Elizabeth George is one of my writing gods. Way back when, when I was fresh and bouyant with ignorance, I registered for my first writers retreat. Only Elizabeth George would do out of a list of stellar author instructors. Never mind that I hadn’t fulfilled the prerequisite (the fiction basics workshop), I wasn’t budging.
Her workshop ended up being the best thing I’ve ever talked my way into. Elizabeth’s teaching style and her perspective on the writing craft resonated with me. I found myself signing up with her again. And again. I couldn’t get enough.
This week I’ve had a blast reviewing my workshop notes and Elizabeth’s feedback on various pieces of writing. I could write the world’s longest blog post about what I learned from her. I have so much good stuff to choose from that I’ve decided to include only verbatim quotes. This narrowed my choices down quite nicely.
1. “You have the story and the talent. Now put them together and run with them.”
There’s nothing wrong with getting affirmation from outside sources. With mastery comes confidence (most of the time, hopefully, maybe), and mastery takes time.
2. “Get up and face the day, every day, to do what it takes to be a writer.”
Discipline, baby, and lots of it. Elizabeth said that with talent, passion, and discipline you will get published, and with discipline coupled with either talent or passion, you’re likely to get published. But talent and passion with no discipline? Forgettabout it.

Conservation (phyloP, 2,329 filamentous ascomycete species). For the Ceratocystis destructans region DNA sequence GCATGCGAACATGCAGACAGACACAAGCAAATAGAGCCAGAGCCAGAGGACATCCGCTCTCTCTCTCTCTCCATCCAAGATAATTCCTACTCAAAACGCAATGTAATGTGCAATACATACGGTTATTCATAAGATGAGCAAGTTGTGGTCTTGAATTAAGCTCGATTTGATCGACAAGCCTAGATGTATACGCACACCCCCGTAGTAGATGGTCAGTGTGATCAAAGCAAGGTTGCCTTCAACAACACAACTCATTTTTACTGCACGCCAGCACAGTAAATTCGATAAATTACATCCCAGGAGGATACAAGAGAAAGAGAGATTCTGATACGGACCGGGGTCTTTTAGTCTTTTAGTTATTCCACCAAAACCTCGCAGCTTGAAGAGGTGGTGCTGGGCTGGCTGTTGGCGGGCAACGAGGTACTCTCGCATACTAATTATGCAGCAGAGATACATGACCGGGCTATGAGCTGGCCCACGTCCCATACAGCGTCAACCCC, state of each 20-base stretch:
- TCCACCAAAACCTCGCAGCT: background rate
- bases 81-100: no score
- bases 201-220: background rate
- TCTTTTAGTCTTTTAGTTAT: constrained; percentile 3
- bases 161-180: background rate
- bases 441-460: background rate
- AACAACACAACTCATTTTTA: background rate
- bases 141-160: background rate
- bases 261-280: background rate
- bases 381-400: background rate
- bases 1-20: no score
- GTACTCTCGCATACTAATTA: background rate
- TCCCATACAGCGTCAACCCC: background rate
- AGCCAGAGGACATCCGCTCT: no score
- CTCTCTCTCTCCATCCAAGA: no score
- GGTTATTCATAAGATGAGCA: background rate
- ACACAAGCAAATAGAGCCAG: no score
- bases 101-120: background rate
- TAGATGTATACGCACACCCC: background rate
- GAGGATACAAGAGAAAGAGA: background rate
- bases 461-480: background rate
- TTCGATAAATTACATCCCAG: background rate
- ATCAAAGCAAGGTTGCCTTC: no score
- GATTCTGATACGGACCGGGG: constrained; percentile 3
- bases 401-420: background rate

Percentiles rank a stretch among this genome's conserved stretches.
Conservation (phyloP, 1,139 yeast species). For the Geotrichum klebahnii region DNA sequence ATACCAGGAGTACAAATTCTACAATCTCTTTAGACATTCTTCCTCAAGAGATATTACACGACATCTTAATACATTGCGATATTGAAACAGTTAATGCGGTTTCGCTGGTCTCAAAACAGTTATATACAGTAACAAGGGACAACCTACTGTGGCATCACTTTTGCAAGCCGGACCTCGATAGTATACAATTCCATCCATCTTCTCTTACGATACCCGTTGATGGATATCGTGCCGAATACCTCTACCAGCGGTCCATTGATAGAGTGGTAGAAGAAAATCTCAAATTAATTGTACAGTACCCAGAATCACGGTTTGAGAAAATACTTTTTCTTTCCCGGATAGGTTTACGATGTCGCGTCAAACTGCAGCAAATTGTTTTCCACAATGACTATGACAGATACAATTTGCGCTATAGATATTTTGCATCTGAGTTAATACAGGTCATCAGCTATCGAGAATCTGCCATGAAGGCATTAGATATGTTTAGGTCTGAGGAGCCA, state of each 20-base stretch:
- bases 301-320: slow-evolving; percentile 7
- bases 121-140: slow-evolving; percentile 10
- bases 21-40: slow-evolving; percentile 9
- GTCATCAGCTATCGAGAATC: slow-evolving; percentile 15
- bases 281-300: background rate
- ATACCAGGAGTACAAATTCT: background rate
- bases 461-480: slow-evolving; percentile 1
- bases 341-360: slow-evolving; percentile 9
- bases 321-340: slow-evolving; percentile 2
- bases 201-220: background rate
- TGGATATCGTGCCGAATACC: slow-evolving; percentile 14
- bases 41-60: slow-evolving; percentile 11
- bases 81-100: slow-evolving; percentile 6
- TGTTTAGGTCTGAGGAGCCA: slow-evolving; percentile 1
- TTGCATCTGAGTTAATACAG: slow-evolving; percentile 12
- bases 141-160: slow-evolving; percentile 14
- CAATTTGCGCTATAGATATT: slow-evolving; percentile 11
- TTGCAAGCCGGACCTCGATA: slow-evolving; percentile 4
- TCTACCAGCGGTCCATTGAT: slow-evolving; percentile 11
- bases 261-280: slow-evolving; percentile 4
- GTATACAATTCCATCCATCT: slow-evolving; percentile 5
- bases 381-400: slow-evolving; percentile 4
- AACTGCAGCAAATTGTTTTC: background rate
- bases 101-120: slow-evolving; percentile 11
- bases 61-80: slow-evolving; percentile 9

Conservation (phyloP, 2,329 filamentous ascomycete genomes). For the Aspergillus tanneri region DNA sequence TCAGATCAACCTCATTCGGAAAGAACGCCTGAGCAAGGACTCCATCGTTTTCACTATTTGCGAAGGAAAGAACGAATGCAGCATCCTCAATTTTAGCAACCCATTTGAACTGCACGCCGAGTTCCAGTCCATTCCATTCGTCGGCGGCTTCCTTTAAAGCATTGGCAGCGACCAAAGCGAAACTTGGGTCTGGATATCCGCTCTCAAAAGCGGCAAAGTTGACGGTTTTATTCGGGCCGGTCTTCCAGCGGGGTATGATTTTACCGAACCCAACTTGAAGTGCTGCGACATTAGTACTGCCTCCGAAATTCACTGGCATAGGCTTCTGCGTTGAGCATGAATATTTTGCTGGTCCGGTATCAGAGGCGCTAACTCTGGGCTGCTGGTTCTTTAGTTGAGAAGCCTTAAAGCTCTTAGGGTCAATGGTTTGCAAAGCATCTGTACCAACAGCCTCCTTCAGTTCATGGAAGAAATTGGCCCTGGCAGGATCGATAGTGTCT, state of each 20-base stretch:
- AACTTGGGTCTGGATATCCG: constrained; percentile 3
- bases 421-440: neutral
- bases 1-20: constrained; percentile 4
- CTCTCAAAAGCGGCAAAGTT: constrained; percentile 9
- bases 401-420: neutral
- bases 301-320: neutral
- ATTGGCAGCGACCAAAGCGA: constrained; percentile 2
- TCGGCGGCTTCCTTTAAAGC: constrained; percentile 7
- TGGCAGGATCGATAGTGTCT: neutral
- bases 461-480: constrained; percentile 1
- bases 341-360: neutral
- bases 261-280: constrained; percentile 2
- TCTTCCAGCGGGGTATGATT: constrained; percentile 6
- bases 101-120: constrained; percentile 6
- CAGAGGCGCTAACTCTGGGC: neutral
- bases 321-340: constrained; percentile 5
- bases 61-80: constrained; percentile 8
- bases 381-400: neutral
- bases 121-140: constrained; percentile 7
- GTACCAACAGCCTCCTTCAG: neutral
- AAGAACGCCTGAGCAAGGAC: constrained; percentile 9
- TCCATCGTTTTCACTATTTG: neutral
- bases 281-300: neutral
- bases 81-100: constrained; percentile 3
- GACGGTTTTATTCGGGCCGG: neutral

3. “The people who get published are the people who don’t give up.”
This is good old perseverence. I like putting #2 and #3 together when I’m in the throes of a talentless hack funk. The winning trifecta equals passion, discipline, and perseverence. Got talent? Bonus! But not necessary.
4. “Trust the body. Ignore the committee.”
You’ve felt the tingle (not that tingle, jeez), haven’t you? The excitement that registers in your body before your brain knows what’s going on? Yes! Aha! You can trust this feeling. It never steers you wrong. Your inner committee of sad-sack nay-sayers and bullies? Ignore them.
I have trouble with this one, that’s for sure. Sometimes I can’t tell what’s going on in my body because the nay-sayers are so loud. Still, I keep trying.
5. “The thing about writing that I believe is important to remember is that the writer has to be able to switch positions constantly, not only in order to express herself with a fair degree of artistry, but also in order to step into the reader’s shoes to see if what’s written is also something that will track for the reader.”
This is about orienting the reader. About clarity. About objectivity. So that we can look upon our work from the point of view of a reader, and thus be able to edit ourselves. I use readers to provide objective feedback. They provide the “huh?” comments. That said, I’m always trying to improve my skills in this area. Ultimately, we may write shitty first drafts for ourselves, but we must revise for readers.
Bonus pearl of wisdom: We are where we’re meant to be.
I know I’ve got this bonus pearl written somewhere, but I can’t find it, so I can’t verify it, so I can’t put quotes around it. In essence, wherever we are on our writing journeys is where we’re meant to be. This is a nice life lesson too.
Have you received affirmations that you’ve hung on your bulletin board (or fridge, or …)?
Elizabeth George is the New York Times bestselling author of 17 novels of psychological suspense, one book of nonfiction, and two short-story collections. Her work has been honored with the Anthony and Agatha awards, the Grand Prix de LittÉrature PoliciÈre, and the MIMI, Germany’s prestigious prize for suspense fiction. She lives in Washington State.
Her newest Detective Lynley novel just came out. (I’m so excited!) It’s called JUST ONE EVIL ACT, and you can check it out here.
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